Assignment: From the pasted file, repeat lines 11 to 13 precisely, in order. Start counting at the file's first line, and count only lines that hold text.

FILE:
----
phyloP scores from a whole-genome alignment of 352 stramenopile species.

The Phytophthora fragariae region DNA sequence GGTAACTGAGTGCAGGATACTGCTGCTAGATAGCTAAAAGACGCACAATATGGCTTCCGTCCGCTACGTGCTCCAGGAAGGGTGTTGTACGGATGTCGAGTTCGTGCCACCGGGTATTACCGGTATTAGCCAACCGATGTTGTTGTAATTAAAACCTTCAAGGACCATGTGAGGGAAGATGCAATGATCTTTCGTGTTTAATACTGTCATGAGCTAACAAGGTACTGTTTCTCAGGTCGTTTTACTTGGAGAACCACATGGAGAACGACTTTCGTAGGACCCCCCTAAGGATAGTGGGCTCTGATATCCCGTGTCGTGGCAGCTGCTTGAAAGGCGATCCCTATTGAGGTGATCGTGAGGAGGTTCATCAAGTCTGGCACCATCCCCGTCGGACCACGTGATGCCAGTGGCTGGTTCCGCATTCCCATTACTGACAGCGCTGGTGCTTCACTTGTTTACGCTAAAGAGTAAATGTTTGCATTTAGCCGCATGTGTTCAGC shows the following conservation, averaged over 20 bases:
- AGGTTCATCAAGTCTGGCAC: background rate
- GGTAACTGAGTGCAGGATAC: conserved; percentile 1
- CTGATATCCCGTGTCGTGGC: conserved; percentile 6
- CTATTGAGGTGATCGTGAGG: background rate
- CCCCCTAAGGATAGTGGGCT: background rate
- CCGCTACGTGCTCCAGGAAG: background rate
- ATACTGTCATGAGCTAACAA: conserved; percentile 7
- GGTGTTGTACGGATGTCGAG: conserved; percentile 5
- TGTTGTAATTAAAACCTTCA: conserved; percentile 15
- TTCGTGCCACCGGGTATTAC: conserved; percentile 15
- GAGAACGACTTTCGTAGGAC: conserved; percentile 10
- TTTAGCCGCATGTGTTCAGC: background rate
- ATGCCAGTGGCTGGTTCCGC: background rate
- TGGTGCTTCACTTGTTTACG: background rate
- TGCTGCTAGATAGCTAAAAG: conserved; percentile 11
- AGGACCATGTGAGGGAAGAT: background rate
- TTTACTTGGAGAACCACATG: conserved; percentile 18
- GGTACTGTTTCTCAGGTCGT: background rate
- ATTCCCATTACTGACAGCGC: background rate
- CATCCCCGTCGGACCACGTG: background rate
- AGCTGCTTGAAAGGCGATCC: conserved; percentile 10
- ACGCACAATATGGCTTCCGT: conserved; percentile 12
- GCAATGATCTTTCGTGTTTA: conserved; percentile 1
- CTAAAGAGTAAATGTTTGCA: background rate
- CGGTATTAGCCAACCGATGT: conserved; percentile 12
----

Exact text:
- TGTTGTAATTAAAACCTTCA: conserved; percentile 15
- TTCGTGCCACCGGGTATTAC: conserved; percentile 15
- GAGAACGACTTTCGTAGGAC: conserved; percentile 10